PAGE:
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How To Install Artificial Grass On A Slope?

artificial grass installed on a sloped garden

How To Install Artificial Grass On A Slope?

A commonly asked question when it comes to artificial grass is: can it be installed on a slope? That answer is: yes! In fact, artificial grass is a great choice for sloped gardens for a number of reasons.

Firstly, natural grass in a sloped area can be a pain to maintain. Mowing it is difficult and cumbersome, particularly for individuals with mobility problems. Secondly, issues with drainage and shade can cause traditional lawns to develop patches, become bald, or even die in certain areas.

With artificial grass, this isn’t a problem. Maintenance is very low, and you never have to worry about your lawn not getting enough sun or water throughout the year!

If you’re considering artificial grass in your sloped garden, check out our handy guide below to help you on your way.

Step 1: Prepare your garden

The start of the process is pretty simple. You first need to clear the area of any grass, slabs or debris. You ideally want to get the surface to a point where any turf and topsoil is totally removed, along with anything else that may cause lumps or bumps under your artificial grass. We recommend around 3-4 inches of excavation. You’ll know when you have reached the natural sub base as the ground will feel firm underfoot.

Step 2: Lay timber planks

This is an essential step, because hanging timbers will prevent your new artificial grass from sliding down. Your timber planks should be set firmly in concrete along the top of the slope, ready for the artificial grass to be nailed to.

As in any normal installation, it is advisable to lay timber edging around the rest of the perimeter of your garden, too. Again, use concrete liberally to set them as this will ensure the planks do not migrate over time and warp the lawn.

Step 3: Add your sub-base

This step will ensure your grass stays flat. To begin your sub-base start with a layer of MOT Type 1 aggregate. This should be about 2-3 inches deep across the slope. Take your time with making this layer as even as possible! It may seem like hard work (because it is!) but getting it right here will do wonders for the finished product.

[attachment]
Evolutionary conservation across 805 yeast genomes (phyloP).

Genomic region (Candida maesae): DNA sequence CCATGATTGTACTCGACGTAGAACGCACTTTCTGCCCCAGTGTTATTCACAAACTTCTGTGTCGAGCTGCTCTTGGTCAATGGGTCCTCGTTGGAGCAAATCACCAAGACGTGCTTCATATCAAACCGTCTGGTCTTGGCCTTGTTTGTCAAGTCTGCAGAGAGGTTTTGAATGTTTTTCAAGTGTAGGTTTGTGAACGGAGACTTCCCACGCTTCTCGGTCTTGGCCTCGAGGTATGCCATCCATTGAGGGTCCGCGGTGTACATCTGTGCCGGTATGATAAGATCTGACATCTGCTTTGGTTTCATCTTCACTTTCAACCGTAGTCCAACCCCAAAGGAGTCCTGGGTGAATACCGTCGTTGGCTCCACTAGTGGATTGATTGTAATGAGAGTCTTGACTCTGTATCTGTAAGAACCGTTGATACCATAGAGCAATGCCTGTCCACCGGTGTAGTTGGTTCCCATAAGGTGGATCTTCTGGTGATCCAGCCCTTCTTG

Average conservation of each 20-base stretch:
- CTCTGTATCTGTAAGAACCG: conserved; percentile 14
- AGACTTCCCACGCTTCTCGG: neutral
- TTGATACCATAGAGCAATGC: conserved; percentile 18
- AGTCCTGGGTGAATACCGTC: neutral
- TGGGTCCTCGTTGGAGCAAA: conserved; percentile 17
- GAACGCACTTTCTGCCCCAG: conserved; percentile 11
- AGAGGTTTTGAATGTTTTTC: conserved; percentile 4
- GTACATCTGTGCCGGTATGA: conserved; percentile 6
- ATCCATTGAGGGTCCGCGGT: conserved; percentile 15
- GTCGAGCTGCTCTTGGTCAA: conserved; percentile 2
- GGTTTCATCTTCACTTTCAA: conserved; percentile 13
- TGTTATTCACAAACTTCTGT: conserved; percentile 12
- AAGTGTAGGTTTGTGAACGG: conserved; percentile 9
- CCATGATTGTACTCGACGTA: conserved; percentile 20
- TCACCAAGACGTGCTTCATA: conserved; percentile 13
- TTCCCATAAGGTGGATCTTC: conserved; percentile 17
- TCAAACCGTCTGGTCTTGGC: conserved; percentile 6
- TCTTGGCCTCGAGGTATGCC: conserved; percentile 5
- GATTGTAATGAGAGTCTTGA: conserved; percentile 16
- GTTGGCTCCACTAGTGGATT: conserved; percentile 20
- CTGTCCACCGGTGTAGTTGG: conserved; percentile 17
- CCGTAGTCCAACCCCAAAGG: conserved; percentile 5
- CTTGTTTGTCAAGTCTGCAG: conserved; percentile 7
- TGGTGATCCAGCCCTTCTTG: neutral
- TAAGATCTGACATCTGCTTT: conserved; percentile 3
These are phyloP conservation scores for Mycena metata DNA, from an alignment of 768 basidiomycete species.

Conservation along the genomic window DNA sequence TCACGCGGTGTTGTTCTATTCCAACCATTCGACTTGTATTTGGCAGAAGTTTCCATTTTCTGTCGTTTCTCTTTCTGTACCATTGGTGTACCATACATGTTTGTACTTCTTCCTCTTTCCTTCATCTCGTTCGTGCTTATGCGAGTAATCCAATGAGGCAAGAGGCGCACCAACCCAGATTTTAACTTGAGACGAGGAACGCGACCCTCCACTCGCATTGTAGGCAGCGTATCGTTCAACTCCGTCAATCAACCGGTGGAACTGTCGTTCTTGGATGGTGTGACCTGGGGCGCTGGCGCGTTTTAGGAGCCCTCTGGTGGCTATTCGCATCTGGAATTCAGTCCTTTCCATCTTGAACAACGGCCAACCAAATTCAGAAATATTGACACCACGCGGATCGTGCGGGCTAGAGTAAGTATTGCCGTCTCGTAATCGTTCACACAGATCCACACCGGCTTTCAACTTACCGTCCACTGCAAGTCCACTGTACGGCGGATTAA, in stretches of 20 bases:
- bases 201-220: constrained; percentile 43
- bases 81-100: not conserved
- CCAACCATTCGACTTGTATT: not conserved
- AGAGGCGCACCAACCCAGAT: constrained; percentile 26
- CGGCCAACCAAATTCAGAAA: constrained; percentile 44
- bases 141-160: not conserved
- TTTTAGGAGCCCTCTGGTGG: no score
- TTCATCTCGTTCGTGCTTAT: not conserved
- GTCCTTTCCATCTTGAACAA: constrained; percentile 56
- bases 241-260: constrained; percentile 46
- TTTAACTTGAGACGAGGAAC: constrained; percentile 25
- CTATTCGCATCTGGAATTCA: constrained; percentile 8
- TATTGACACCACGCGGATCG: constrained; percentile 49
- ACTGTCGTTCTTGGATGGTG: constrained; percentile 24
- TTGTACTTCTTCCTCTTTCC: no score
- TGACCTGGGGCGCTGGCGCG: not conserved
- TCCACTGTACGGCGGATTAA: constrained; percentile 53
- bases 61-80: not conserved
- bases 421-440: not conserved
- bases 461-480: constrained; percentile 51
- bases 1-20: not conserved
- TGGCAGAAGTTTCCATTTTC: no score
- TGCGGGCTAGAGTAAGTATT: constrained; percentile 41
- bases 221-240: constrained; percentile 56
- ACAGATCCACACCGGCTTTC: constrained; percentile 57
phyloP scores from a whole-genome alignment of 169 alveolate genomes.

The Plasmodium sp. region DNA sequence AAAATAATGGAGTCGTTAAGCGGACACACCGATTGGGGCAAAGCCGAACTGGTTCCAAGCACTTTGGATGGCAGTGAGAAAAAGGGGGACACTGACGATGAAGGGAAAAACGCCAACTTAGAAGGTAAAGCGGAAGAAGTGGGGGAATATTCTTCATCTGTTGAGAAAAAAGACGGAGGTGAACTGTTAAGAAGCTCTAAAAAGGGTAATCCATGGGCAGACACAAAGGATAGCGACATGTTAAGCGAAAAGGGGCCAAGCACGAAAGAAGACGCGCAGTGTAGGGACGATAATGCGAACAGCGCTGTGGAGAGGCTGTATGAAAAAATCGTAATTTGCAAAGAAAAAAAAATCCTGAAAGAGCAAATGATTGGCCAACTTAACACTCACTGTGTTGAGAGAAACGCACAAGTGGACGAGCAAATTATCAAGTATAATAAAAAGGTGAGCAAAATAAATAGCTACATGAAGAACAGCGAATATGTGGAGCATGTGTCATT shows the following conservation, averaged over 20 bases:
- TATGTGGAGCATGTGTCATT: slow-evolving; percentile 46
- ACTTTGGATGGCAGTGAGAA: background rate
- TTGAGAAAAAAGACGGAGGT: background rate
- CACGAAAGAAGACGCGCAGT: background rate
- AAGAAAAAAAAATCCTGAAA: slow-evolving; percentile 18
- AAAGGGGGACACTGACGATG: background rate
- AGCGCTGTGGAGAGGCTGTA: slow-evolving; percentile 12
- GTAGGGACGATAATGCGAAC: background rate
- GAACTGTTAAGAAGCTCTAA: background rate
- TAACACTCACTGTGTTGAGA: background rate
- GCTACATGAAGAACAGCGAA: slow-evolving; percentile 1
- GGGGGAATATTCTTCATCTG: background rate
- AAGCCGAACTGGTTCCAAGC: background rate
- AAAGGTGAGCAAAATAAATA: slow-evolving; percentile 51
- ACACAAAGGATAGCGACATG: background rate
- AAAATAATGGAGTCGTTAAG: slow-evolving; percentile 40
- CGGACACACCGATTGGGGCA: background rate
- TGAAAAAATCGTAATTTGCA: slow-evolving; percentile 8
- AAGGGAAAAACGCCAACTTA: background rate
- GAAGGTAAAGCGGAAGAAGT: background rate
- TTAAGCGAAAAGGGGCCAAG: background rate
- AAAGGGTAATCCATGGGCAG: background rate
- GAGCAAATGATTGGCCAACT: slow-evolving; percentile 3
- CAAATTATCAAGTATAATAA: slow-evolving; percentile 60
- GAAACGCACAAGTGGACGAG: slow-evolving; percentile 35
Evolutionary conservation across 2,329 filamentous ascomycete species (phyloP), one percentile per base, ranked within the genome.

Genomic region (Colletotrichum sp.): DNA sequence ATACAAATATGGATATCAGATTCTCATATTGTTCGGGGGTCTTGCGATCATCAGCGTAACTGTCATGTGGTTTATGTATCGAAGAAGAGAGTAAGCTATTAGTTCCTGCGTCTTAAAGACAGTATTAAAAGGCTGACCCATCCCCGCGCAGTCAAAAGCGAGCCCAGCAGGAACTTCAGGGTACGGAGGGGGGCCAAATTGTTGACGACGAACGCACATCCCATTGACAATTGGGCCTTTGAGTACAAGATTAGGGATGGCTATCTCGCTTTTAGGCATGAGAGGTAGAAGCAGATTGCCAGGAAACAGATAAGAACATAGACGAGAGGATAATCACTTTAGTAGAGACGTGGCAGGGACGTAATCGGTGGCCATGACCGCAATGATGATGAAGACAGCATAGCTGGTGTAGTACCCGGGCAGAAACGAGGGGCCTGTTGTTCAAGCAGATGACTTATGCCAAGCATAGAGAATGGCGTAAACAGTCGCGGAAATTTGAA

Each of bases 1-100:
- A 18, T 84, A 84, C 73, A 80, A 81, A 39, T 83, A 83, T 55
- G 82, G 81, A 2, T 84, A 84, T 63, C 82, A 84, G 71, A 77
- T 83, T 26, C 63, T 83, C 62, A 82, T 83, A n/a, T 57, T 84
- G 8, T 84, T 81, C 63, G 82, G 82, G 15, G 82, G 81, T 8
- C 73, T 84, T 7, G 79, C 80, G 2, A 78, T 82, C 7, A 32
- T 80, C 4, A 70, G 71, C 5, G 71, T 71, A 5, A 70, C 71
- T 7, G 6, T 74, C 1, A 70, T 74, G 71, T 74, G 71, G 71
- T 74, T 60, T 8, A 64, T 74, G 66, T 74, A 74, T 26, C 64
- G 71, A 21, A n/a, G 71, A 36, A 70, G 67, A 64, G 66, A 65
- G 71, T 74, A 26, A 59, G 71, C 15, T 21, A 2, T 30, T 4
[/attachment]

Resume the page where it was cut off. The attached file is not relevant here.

Once this is done, add 1 inch of granite dust or sharp sand across the top. Granite dust is particularly effective as it promotes drainage but makes a very smooth surface. Again, don’t rush this step, and take steps to make it compact and level.

Step 4: Apply a weed resistant membrane

For a weed-free garden, lay the weed resistant membrane on to the slope using galvanised nails to hold it in place.

Step 5: Lay your artificial grass

Now for the fun bit!

Lay your artificial grass at the top of the slope first. It is important at this point to make sure the pile is facing the right way (i.e. towards your home or wherever the artificial grass is likely to be viewed from).

At this point, you may want to leave it for a couple of hours to let it settle. This is because artificial grass is stored in rolls and is quite tightly packed. Rolling it out and letting it settle will help it move back to its natural shape ready for fixing into place.

When you have done this, it’s time to nail your artificial grass to the hanging timbers starting at the top. Each time you affix the grass, ensure it is smoothed out and there aren’t any lumps or bumps underneath.

Step 6: Join each piece of grass together

This bit is probably the trickiest, but it’s easy once you get into a rhythm! To join two pieces together seamlessly, firstly ensure each edge is straight. Then, put joining tape on both pieces of grass and line them up making sure they are touching but not overlapping.

When you have done this, put a line of glue along the back of each piece of grass, at the point where they meet. Our top tip for ensuring joins stay perfectly in place while the glue dries is to place nails along them. This is even more important on a slope, as gravity can cause them to slip and spoil a seamless finish.

Step 7: Top dress with sand & brush

Add kiln sand (or any other dry sand) liberally across the bank to weigh the grass down and push it into the slope. Then, brush the pile with a stiff, natural bristle brush to make the grass stand up.

And you’re done! That is everything you need to know about how to install artificial grass on a slope. For further information and guides for laying artificial grass, check out our article for installing artificial grass in gardens here.

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Whether you want to do-it-yourself or have someone do it for you, we can help you get the very best price for both supply and installation of artificial grass. To get started, click here and answer just a few questions. In a few minutes, we’ll connect you with the very best approved suppliers and installers in your area. What’s more, it’s totally free and could save you over £500!

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